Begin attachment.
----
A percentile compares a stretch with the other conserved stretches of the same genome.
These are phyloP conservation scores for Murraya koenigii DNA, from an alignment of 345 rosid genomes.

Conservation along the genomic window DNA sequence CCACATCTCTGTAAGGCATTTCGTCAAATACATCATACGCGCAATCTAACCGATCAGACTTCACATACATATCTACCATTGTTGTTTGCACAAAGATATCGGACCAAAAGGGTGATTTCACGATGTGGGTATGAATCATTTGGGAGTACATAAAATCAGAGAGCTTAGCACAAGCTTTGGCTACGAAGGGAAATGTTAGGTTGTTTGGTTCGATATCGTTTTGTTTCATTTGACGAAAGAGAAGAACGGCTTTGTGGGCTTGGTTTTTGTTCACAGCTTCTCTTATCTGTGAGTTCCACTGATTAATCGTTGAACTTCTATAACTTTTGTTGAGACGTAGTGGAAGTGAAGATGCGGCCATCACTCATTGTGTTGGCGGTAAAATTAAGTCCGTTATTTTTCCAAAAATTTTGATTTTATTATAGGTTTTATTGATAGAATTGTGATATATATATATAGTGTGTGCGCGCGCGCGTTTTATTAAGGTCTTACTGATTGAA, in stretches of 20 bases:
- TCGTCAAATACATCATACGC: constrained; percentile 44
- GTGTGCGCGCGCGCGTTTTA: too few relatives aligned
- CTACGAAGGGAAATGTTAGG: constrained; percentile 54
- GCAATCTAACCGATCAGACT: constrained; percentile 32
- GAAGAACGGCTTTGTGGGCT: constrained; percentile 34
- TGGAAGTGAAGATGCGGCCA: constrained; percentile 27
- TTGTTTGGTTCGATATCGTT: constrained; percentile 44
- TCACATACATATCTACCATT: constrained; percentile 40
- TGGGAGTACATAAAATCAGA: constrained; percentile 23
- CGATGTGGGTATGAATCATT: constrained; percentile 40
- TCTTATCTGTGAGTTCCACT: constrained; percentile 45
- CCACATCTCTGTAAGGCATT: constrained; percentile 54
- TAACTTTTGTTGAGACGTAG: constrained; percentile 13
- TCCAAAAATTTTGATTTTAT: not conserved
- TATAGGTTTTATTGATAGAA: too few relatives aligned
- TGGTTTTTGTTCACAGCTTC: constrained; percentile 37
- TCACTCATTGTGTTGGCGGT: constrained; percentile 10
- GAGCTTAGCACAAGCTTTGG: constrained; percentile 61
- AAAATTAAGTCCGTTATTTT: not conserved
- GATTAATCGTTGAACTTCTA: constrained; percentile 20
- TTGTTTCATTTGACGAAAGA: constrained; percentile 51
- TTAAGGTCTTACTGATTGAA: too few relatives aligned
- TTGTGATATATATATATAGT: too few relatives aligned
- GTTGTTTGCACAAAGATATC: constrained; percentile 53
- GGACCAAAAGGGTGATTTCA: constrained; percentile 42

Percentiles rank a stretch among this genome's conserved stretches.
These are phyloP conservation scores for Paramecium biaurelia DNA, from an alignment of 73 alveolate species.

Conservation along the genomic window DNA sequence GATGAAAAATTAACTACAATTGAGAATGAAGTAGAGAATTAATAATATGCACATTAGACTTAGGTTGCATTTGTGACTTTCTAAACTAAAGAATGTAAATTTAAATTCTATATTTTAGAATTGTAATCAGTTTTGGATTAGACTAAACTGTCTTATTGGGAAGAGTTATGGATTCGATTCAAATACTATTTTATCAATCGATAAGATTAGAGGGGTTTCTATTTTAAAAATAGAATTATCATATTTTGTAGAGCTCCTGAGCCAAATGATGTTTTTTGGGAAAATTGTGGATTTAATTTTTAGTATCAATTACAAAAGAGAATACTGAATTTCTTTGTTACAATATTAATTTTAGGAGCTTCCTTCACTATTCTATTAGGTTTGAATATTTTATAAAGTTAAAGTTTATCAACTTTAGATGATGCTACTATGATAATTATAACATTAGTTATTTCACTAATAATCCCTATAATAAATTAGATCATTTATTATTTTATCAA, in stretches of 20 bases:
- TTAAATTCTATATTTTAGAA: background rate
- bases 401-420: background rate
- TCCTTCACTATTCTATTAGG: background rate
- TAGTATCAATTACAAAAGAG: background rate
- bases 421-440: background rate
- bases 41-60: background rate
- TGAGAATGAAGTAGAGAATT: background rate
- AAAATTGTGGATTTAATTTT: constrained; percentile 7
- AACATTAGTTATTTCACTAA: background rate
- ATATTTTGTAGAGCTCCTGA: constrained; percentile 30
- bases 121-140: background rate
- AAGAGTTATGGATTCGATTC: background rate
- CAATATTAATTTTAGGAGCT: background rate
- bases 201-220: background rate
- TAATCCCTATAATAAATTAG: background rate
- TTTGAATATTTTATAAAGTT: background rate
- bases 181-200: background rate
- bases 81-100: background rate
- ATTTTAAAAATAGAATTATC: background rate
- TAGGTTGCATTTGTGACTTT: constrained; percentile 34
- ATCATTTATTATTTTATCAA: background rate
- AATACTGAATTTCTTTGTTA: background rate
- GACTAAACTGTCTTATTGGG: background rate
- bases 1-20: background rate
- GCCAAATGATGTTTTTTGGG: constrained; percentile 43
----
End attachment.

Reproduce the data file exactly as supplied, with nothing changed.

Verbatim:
A percentile compares a stretch with the other conserved stretches of the same genome.
These are phyloP conservation scores for Murraya koenigii DNA, from an alignment of 345 rosid genomes.

Conservation along the genomic window DNA sequence CCACATCTCTGTAAGGCATTTCGTCAAATACATCATACGCGCAATCTAACCGATCAGACTTCACATACATATCTACCATTGTTGTTTGCACAAAGATATCGGACCAAAAGGGTGATTTCACGATGTGGGTATGAATCATTTGGGAGTACATAAAATCAGAGAGCTTAGCACAAGCTTTGGCTACGAAGGGAAATGTTAGGTTGTTTGGTTCGATATCGTTTTGTTTCATTTGACGAAAGAGAAGAACGGCTTTGTGGGCTTGGTTTTTGTTCACAGCTTCTCTTATCTGTGAGTTCCACTGATTAATCGTTGAACTTCTATAACTTTTGTTGAGACGTAGTGGAAGTGAAGATGCGGCCATCACTCATTGTGTTGGCGGTAAAATTAAGTCCGTTATTTTTCCAAAAATTTTGATTTTATTATAGGTTTTATTGATAGAATTGTGATATATATATATAGTGTGTGCGCGCGCGCGTTTTATTAAGGTCTTACTGATTGAA, in stretches of 20 bases:
- TCGTCAAATACATCATACGC: constrained; percentile 44
- GTGTGCGCGCGCGCGTTTTA: too few relatives aligned
- CTACGAAGGGAAATGTTAGG: constrained; percentile 54
- GCAATCTAACCGATCAGACT: constrained; percentile 32
- GAAGAACGGCTTTGTGGGCT: constrained; percentile 34
- TGGAAGTGAAGATGCGGCCA: constrained; percentile 27
- TTGTTTGGTTCGATATCGTT: constrained; percentile 44
- TCACATACATATCTACCATT: constrained; percentile 40
- TGGGAGTACATAAAATCAGA: constrained; percentile 23
- CGATGTGGGTATGAATCATT: constrained; percentile 40
- TCTTATCTGTGAGTTCCACT: constrained; percentile 45
- CCACATCTCTGTAAGGCATT: constrained; percentile 54
- TAACTTTTGTTGAGACGTAG: constrained; percentile 13
- TCCAAAAATTTTGATTTTAT: not conserved
- TATAGGTTTTATTGATAGAA: too few relatives aligned
- TGGTTTTTGTTCACAGCTTC: constrained; percentile 37
- TCACTCATTGTGTTGGCGGT: constrained; percentile 10
- GAGCTTAGCACAAGCTTTGG: constrained; percentile 61
- AAAATTAAGTCCGTTATTTT: not conserved
- GATTAATCGTTGAACTTCTA: constrained; percentile 20
- TTGTTTCATTTGACGAAAGA: constrained; percentile 51
- TTAAGGTCTTACTGATTGAA: too few relatives aligned
- TTGTGATATATATATATAGT: too few relatives aligned
- GTTGTTTGCACAAAGATATC: constrained; percentile 53
- GGACCAAAAGGGTGATTTCA: constrained; percentile 42

Percentiles rank a stretch among this genome's conserved stretches.
These are phyloP conservation scores for Paramecium biaurelia DNA, from an alignment of 73 alveolate species.

Conservation along the genomic window DNA sequence GATGAAAAATTAACTACAATTGAGAATGAAGTAGAGAATTAATAATATGCACATTAGACTTAGGTTGCATTTGTGACTTTCTAAACTAAAGAATGTAAATTTAAATTCTATATTTTAGAATTGTAATCAGTTTTGGATTAGACTAAACTGTCTTATTGGGAAGAGTTATGGATTCGATTCAAATACTATTTTATCAATCGATAAGATTAGAGGGGTTTCTATTTTAAAAATAGAATTATCATATTTTGTAGAGCTCCTGAGCCAAATGATGTTTTTTGGGAAAATTGTGGATTTAATTTTTAGTATCAATTACAAAAGAGAATACTGAATTTCTTTGTTACAATATTAATTTTAGGAGCTTCCTTCACTATTCTATTAGGTTTGAATATTTTATAAAGTTAAAGTTTATCAACTTTAGATGATGCTACTATGATAATTATAACATTAGTTATTTCACTAATAATCCCTATAATAAATTAGATCATTTATTATTTTATCAA, in stretches of 20 bases:
- TTAAATTCTATATTTTAGAA: background rate
- bases 401-420: background rate
- TCCTTCACTATTCTATTAGG: background rate
- TAGTATCAATTACAAAAGAG: background rate
- bases 421-440: background rate
- bases 41-60: background rate
- TGAGAATGAAGTAGAGAATT: background rate
- AAAATTGTGGATTTAATTTT: constrained; percentile 7
- AACATTAGTTATTTCACTAA: background rate
- ATATTTTGTAGAGCTCCTGA: constrained; percentile 30
- bases 121-140: background rate
- AAGAGTTATGGATTCGATTC: background rate
- CAATATTAATTTTAGGAGCT: background rate
- bases 201-220: background rate
- TAATCCCTATAATAAATTAG: background rate
- TTTGAATATTTTATAAAGTT: background rate
- bases 181-200: background rate
- bases 81-100: background rate
- ATTTTAAAAATAGAATTATC: background rate
- TAGGTTGCATTTGTGACTTT: constrained; percentile 34
- ATCATTTATTATTTTATCAA: background rate
- AATACTGAATTTCTTTGTTA: background rate
- GACTAAACTGTCTTATTGGG: background rate
- bases 1-20: background rate
- GCCAAATGATGTTTTTTGGG: constrained; percentile 43